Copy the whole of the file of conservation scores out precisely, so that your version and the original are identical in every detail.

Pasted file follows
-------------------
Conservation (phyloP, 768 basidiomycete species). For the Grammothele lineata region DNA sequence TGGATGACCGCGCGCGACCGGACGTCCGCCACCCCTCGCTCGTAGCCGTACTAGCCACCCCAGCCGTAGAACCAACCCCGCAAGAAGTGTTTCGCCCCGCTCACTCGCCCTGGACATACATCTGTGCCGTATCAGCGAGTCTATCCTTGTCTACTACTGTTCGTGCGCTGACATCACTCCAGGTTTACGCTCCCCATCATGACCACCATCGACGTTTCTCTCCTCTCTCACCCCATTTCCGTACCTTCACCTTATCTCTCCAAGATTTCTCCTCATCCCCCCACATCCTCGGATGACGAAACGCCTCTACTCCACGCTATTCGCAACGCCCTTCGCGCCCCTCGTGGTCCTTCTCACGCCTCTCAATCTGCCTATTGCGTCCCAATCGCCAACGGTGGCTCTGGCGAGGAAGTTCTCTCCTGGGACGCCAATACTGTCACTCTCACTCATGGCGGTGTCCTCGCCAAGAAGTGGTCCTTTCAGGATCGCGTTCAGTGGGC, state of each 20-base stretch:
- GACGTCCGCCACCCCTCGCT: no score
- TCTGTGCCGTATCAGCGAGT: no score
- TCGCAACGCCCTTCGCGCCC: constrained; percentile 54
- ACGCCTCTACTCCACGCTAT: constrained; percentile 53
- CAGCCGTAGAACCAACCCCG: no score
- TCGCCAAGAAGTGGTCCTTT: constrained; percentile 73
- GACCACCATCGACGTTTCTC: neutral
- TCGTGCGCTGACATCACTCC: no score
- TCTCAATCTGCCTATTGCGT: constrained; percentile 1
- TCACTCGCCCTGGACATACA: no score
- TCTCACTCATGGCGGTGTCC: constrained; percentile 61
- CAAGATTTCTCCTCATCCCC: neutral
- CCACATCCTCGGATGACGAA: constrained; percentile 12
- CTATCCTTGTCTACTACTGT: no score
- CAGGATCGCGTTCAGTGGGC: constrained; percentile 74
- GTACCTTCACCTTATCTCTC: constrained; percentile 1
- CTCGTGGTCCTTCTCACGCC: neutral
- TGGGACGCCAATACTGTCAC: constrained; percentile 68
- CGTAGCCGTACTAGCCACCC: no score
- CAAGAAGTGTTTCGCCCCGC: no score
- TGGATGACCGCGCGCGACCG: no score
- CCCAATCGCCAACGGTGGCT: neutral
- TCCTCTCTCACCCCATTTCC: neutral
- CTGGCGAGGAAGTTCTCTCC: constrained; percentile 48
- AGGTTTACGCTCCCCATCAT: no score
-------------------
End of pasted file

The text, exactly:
Conservation (phyloP, 768 basidiomycete species). For the Grammothele lineata region DNA sequence TGGATGACCGCGCGCGACCGGACGTCCGCCACCCCTCGCTCGTAGCCGTACTAGCCACCCCAGCCGTAGAACCAACCCCGCAAGAAGTGTTTCGCCCCGCTCACTCGCCCTGGACATACATCTGTGCCGTATCAGCGAGTCTATCCTTGTCTACTACTGTTCGTGCGCTGACATCACTCCAGGTTTACGCTCCCCATCATGACCACCATCGACGTTTCTCTCCTCTCTCACCCCATTTCCGTACCTTCACCTTATCTCTCCAAGATTTCTCCTCATCCCCCCACATCCTCGGATGACGAAACGCCTCTACTCCACGCTATTCGCAACGCCCTTCGCGCCCCTCGTGGTCCTTCTCACGCCTCTCAATCTGCCTATTGCGTCCCAATCGCCAACGGTGGCTCTGGCGAGGAAGTTCTCTCCTGGGACGCCAATACTGTCACTCTCACTCATGGCGGTGTCCTCGCCAAGAAGTGGTCCTTTCAGGATCGCGTTCAGTGGGC, state of each 20-base stretch:
- GACGTCCGCCACCCCTCGCT: no score
- TCTGTGCCGTATCAGCGAGT: no score
- TCGCAACGCCCTTCGCGCCC: constrained; percentile 54
- ACGCCTCTACTCCACGCTAT: constrained; percentile 53
- CAGCCGTAGAACCAACCCCG: no score
- TCGCCAAGAAGTGGTCCTTT: constrained; percentile 73
- GACCACCATCGACGTTTCTC: neutral
- TCGTGCGCTGACATCACTCC: no score
- TCTCAATCTGCCTATTGCGT: constrained; percentile 1
- TCACTCGCCCTGGACATACA: no score
- TCTCACTCATGGCGGTGTCC: constrained; percentile 61
- CAAGATTTCTCCTCATCCCC: neutral
- CCACATCCTCGGATGACGAA: constrained; percentile 12
- CTATCCTTGTCTACTACTGT: no score
- CAGGATCGCGTTCAGTGGGC: constrained; percentile 74
- GTACCTTCACCTTATCTCTC: constrained; percentile 1
- CTCGTGGTCCTTCTCACGCC: neutral
- TGGGACGCCAATACTGTCAC: constrained; percentile 68
- CGTAGCCGTACTAGCCACCC: no score
- CAAGAAGTGTTTCGCCCCGC: no score
- TGGATGACCGCGCGCGACCG: no score
- CCCAATCGCCAACGGTGGCT: neutral
- TCCTCTCTCACCCCATTTCC: neutral
- CTGGCGAGGAAGTTCTCTCC: constrained; percentile 48
- AGGTTTACGCTCCCCATCAT: no score